On the ground at last, after the long flight from Guam, the plane taxied past sandbag-clad heavy steel revetments surrounding bombers and fighters on three sides. As we rolled to a stop, the flight attendant popped the door, allowing the cool cabin air to escape. Tropical heat-asphalt-softening, frying eggs on a sidewalk heat-washed in like a sunny surf, carrying unfamiliar smells. It was Saigon in late September 1967. A throng of cheering khaki-clad soldiers in loose formation waved and beckoned to us from the tarmac at Tan Son Nhut. They laughed and shouted as kids on a playground, all the while looking about as secret service agents do during a presidential walk on a crowded street. A year later, I would better understand their uneasy excitement. Barring a last-minute attack, they had survived their year in Vietnam. They would fly back to "the world" in the plane we exited.

    Wasting no time assembling here, we went straight from the ramp onto a prison bus. At least it looked like one. The kind of bus that hauls convict work gangs around some places in America, guarded by shotgun-shouldered Bubbas in Smokey hats. Only we weren't the criminals. The bars and mesh covering the windows were there to protect us. How odd, I thought, we were here to protect the Vietnamese but we must be protected from them. Yet, on the busy streets we traveled, other military personnel walked freely about or rode in jeeps while Vietnamese civilians sped about on mopeds and bicycles. Other locals fearlessly shopped at the colorful stalls crowding sidewalks along the narrow streets. It was the first of many incongruities, in a year filled with them.


Copyright © 2007 by John Maberry

      Seagram was about 5'5" and built like a burly fireplug. From his stature, another guy in the unit aptly nicknamed him "Stubby." Of course, we didn't call him that to his face, a face with more craters and gullies than that of Keith Richards. Stubby often said, to anybody in earshot of his frequent rants, "I've been in this Army 26 years; I was here before you were and I'll be here after you're gone. You don't have to accept me, I have to accept you!" Or he might add, whenever he had the least suspicion that someone doubted the wisdom of his orders, "and I outrank anybody in this unit except the CO (Commanding Officer)!" Which wasn't literally true. Stubby was a master sergeant. Although they were at the same pay grade, the E-8 first sergeant outranked him, but then he didn't appear to respect the first sergeant anyway. He certainly didn't appear chummy with him or the other NCOs. He seemed to be on the best terms with an officer, the major who was Battalion S-3.

      Stubby drank hard and heavy. Everyone learned to stay away from him the morning after, as well as in the evening after he got his load on. But stone cold sober, he was still a mean son-of-a-bitch. Spanish is the native language of most Puerto Ricans, but that didn't exclude them from the draft. On one occasion, Stubby started baiting a Puerto Rican kid he overheard conversing with a friend in Spanish.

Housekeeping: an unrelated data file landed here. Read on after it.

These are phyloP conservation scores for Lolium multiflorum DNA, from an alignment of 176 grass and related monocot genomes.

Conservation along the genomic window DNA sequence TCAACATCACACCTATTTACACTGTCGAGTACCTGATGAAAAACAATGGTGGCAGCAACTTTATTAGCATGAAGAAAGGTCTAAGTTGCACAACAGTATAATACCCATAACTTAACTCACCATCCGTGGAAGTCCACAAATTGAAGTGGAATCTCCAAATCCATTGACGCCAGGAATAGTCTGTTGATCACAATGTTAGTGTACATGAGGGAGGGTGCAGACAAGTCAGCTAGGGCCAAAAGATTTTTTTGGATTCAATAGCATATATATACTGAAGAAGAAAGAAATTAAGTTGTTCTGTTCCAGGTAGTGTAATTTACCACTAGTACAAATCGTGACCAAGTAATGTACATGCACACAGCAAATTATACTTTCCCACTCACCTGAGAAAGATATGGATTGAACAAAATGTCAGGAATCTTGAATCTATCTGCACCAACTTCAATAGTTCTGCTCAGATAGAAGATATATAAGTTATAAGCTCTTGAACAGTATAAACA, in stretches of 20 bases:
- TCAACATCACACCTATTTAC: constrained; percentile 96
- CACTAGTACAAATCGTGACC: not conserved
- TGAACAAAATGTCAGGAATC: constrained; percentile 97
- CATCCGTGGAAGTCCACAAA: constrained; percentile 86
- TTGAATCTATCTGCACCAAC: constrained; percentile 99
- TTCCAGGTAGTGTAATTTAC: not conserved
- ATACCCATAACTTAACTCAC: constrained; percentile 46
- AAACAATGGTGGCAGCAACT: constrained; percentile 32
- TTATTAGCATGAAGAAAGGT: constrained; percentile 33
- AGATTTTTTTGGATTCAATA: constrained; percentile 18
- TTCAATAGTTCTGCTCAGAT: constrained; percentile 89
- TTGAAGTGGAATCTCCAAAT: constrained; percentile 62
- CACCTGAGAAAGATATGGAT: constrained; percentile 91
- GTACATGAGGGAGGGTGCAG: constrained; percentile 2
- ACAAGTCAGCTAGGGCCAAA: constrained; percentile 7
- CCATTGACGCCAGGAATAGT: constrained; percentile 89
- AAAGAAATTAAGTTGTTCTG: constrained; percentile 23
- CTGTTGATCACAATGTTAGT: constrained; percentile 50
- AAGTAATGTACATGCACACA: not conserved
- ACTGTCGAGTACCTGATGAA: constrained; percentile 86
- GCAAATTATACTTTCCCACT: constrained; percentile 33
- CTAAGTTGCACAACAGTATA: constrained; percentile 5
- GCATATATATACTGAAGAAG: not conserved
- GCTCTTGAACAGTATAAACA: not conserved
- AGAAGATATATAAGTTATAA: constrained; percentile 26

"You're in the American army, speak English!" Seagram said.

"Que?" ["what" in Spanish] The kid reflexively responded.

"What's the matter, puta [Spanish for whore; equivalent to calling a guy a bitch today], you got trouble with English?" 

At this, the kid glowered, appearing roused to fight. Stubby egged him on.


Copyright © 2007 by John Maberry

        Despite my indiscretions, or perhaps because of them, going to church seemed like a good idea since Christmas was coming up soon. I held only a smidgen of hope that the chaplain would provide any profound message of inspiration. It was more the ritual that I sought. A way to make a connection with something more pure than the immoral morass in which we lived as soldiers in Vietnam. Given the number of Protestant denominations, chaplains for each and every one of them were not available at every base. Oftentimes, a somewhat generic Protestant service was all there was. This was the case at Bearcat.

      So I went to the Protestant chapel where I waited and waited. Chaplain Vladimir kept conferring with his enlisted aide, spec-4 Estragon (the names have been changed to protect the guilty and gratify those who enjoy literary allusions). They were stalling-5, 10, 15 minutes after Sunday services were supposed to have started in the chapel at Bearcat. The civilian church services I had attended typically followed a tight schedule. If anything, unlike other military activities, the timing of religious services conducted by chaplains was even tighter. Finally, as the chaplain's face brightened, the reason for the delay became clear. Preceded by his junior officer flunky, General Westmoreland strode sharply into the back of the room, taking a seat in the last pew. After the services, the general shook hands with each of the departing soldiers, greeting them somewhat like a parent in the receiving line at a wedding, but even more like a politician at a campaign stop.



Copyright © 2007 by John Maberry